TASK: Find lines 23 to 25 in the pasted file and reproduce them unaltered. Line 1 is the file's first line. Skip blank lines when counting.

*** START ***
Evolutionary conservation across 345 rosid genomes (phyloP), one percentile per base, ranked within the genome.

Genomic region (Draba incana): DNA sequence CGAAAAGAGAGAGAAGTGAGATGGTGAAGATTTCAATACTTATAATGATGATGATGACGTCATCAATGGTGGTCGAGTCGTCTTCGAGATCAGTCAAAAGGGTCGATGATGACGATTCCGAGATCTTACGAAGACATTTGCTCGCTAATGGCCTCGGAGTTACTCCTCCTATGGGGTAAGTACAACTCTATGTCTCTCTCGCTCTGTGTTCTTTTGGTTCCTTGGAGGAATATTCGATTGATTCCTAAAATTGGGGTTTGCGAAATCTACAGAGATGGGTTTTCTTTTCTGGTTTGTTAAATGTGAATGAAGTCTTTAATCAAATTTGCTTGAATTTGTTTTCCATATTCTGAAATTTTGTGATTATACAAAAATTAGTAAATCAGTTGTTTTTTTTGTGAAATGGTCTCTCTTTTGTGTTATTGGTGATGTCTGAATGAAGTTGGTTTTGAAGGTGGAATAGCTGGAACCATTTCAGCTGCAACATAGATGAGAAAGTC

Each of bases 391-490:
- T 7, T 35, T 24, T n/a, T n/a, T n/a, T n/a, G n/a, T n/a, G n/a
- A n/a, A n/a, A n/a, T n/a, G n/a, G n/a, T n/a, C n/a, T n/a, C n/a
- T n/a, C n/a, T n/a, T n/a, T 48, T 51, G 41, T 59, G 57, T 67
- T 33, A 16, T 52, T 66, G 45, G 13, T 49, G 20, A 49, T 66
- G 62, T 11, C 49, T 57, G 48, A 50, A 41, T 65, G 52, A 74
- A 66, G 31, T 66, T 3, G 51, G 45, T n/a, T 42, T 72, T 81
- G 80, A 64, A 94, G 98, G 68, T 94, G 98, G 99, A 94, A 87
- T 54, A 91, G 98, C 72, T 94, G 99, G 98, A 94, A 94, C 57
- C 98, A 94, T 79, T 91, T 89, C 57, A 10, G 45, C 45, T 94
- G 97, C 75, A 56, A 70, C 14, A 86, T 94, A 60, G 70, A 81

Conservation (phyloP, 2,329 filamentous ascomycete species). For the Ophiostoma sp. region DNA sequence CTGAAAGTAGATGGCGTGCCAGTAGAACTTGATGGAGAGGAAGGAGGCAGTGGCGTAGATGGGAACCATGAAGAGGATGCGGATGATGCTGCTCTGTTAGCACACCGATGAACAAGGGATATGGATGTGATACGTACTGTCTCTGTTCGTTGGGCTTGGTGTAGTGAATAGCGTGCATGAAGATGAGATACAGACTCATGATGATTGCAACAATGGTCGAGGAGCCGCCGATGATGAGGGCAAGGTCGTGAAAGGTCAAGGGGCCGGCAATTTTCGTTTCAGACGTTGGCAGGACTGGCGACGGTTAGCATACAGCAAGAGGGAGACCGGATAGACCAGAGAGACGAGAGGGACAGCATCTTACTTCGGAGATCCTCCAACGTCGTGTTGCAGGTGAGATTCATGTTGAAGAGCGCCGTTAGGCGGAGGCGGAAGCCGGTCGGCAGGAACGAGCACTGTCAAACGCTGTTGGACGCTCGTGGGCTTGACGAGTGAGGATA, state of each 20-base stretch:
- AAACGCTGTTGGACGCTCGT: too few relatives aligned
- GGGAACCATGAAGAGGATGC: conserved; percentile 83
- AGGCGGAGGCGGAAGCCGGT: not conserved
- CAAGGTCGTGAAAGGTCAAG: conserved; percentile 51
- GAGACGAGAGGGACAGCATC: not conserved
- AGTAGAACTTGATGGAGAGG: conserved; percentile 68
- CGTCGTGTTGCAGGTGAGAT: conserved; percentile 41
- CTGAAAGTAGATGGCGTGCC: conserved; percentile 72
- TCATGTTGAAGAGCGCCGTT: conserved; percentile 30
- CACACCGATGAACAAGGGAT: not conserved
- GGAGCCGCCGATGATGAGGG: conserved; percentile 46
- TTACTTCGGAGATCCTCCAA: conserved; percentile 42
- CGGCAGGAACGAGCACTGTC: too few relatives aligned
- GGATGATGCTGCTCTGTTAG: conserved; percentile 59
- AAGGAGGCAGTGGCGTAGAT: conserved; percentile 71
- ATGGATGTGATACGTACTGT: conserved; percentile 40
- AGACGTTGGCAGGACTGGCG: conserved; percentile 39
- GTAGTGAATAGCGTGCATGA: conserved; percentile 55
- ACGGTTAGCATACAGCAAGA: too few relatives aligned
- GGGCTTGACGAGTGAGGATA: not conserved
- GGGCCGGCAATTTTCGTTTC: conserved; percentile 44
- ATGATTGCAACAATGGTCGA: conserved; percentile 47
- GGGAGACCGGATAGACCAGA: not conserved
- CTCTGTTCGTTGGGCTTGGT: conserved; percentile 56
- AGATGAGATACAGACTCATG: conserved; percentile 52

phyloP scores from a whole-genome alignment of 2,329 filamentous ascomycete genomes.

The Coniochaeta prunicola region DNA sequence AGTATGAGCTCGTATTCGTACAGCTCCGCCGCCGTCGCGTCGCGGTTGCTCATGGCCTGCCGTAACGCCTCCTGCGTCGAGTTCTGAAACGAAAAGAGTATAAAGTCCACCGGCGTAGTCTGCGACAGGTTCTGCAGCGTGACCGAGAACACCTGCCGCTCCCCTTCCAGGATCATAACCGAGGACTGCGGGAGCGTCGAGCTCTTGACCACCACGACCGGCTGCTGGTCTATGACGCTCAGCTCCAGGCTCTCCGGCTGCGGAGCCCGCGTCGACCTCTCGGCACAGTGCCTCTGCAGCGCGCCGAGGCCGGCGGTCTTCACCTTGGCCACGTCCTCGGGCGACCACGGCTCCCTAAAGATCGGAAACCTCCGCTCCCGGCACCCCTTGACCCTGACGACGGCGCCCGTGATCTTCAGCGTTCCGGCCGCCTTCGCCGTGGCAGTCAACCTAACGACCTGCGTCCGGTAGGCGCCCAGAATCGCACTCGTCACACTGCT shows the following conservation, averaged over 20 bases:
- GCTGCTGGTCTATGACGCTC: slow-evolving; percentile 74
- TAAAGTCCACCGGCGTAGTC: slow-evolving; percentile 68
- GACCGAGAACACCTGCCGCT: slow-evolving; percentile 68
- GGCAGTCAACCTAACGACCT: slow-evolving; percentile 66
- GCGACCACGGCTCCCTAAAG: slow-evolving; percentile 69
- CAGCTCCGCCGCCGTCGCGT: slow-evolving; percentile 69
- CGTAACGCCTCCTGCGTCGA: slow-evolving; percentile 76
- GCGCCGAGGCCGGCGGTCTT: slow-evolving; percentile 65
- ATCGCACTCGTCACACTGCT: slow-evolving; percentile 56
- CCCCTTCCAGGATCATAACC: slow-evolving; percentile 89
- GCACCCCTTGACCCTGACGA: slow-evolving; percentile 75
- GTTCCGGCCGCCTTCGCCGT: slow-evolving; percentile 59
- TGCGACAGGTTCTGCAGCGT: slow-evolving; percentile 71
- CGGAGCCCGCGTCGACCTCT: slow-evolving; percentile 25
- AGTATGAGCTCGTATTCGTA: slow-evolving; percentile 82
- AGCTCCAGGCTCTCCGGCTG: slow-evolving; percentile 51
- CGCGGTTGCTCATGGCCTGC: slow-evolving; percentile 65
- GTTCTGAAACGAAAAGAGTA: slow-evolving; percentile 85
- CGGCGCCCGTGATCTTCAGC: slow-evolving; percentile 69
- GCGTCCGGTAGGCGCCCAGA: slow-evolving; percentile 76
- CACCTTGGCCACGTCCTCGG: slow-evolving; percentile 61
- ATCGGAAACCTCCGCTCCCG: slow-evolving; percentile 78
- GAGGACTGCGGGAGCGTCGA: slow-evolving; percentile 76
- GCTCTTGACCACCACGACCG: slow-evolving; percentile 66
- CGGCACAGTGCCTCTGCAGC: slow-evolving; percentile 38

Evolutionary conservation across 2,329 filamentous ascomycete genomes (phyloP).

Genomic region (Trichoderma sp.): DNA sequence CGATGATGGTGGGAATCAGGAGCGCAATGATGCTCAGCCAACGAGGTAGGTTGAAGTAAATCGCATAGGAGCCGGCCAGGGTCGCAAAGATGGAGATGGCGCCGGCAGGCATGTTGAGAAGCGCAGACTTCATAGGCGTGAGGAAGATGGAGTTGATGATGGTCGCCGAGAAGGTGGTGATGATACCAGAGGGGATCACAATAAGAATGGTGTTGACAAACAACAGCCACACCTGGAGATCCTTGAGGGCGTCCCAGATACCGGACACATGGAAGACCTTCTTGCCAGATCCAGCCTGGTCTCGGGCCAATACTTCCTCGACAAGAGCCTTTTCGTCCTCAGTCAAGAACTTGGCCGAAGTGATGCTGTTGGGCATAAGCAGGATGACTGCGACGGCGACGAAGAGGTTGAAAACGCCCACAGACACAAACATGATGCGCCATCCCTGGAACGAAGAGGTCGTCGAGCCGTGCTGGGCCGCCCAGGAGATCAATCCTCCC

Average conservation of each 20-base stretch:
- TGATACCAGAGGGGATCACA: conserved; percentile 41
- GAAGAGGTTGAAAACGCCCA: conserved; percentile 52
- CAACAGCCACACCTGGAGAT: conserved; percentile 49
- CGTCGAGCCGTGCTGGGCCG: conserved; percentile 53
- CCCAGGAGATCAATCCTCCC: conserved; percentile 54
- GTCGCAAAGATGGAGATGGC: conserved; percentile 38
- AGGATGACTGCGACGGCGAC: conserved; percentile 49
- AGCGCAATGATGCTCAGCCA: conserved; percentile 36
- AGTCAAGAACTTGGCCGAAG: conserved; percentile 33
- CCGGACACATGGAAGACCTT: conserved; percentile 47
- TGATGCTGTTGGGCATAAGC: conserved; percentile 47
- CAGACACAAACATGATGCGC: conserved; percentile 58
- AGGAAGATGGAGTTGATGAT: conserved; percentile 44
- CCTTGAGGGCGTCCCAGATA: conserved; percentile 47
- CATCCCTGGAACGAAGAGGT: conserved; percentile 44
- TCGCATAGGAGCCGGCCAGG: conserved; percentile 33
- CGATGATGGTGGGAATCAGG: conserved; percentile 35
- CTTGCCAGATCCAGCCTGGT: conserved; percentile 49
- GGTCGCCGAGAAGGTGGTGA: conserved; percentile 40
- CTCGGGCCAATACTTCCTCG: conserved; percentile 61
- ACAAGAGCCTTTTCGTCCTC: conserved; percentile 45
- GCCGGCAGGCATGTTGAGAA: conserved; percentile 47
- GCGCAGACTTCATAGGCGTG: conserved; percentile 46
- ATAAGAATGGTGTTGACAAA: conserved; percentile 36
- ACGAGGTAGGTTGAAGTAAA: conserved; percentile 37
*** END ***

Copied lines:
- TCATGTTGAAGAGCGCCGTT: conserved; percentile 30
- CACACCGATGAACAAGGGAT: not conserved
- GGAGCCGCCGATGATGAGGG: conserved; percentile 46